China protests Taiwan leader's U.S. transit

HAWAII VISIT. In this file photo, Taiwan's President Tsai Ing-wen arrives for a press conference at the Presidential Palace after the national flag raising ceremony in Taipei on January 1, 2019. File photo by Sam Yeh/AFP

HAWAII VISIT. In this file photo, Taiwan's President Tsai Ing-wen arrives for a press conference at the Presidential Palace after the national flag raising ceremony in Taipei on January 1, 2019.

File photo by Sam Yeh/AFP

BEIJING, China – China on Thursday, March 21, protested Taiwanese President Tsai Ing-wen's stopover in the United States after a visit to 3 Pacific nations, calling on Washington to block her transit.

Following a trip to Palau, Nauru and the Marshall Islands, Tsai is scheduled to transit through Hawaii on March 27.

Taiwan is typically low-key in announcing its leader's specific itineraries, fearing China will use its power to disrupt her visits.

"Any attempt to create... 'one China, one Taiwan' will be opposed by all Chinese people," Chinese foreign ministry spokesman Geng Shuang said at a regular press briefing.

"China has already repeatedly stated its position and has also made solemn representations to the US," he added, calling on Washington to block Tsai's entry.

During the Taiwanese leader's last US visit, China lodged an official protest after she gave a speech in Los Angeles – the first time in 15 years that a Taiwanese leader spoke publicly on American soil.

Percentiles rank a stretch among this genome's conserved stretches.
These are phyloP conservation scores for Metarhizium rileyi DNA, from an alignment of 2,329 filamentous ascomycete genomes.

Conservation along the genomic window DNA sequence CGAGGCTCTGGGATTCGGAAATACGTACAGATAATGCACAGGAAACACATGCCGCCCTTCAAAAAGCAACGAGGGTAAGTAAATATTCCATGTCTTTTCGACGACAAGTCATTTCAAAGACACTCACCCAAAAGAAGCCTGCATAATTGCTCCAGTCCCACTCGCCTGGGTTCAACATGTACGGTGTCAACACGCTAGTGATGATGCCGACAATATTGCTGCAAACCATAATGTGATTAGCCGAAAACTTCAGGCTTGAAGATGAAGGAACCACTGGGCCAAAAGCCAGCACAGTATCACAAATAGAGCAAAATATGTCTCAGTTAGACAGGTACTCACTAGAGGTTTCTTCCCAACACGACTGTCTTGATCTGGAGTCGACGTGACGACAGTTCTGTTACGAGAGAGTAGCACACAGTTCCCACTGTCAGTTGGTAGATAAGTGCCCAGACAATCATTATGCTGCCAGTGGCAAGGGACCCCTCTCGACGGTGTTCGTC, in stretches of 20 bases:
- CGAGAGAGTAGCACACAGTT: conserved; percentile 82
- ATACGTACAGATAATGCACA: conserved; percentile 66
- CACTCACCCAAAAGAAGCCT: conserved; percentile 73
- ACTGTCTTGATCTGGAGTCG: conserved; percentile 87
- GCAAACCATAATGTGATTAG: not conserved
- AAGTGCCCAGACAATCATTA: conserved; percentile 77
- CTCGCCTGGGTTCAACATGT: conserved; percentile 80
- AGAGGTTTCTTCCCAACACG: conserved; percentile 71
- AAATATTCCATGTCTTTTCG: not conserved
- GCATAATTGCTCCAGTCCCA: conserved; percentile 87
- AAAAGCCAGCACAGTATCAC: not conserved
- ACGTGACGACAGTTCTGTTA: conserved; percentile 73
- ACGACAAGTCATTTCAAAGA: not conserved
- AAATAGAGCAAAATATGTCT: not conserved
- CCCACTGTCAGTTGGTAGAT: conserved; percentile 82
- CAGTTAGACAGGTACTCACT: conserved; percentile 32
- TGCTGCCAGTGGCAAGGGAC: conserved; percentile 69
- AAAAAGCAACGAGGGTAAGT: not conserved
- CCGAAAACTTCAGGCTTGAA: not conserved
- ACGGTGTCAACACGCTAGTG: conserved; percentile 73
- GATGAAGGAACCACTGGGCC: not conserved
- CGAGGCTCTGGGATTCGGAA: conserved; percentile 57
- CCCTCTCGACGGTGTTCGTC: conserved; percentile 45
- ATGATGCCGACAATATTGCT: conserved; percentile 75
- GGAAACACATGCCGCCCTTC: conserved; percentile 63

Beijing also protested when Tsai transitted through Hawaii and the US territory of Guam during her first official visit to the Pacific in 2017.

Washington switched diplomatic recognition from Taipei to Beijing in 1979 but has remained Taiwan's most powerful unofficial ally and biggest arms supplier.

China sees the self-ruling island as part of its territory awaiting reunification and bristles at any moves by countries that might lend Taiwan diplomatic support or legitimacy.

It sees the territory as a renegade province that needs to be retaken by force if necessary.

Beijing has stepped up diplomatic pressure on Taiwan since Tsai took office in 2016, as she has refused to acknowledge its "one China" policy.

Five countries have switched official recognition to Beijing since Tsai became president, leaving Taipei with only 17 diplomatic allies, including 6 in the Pacific. – Rappler.com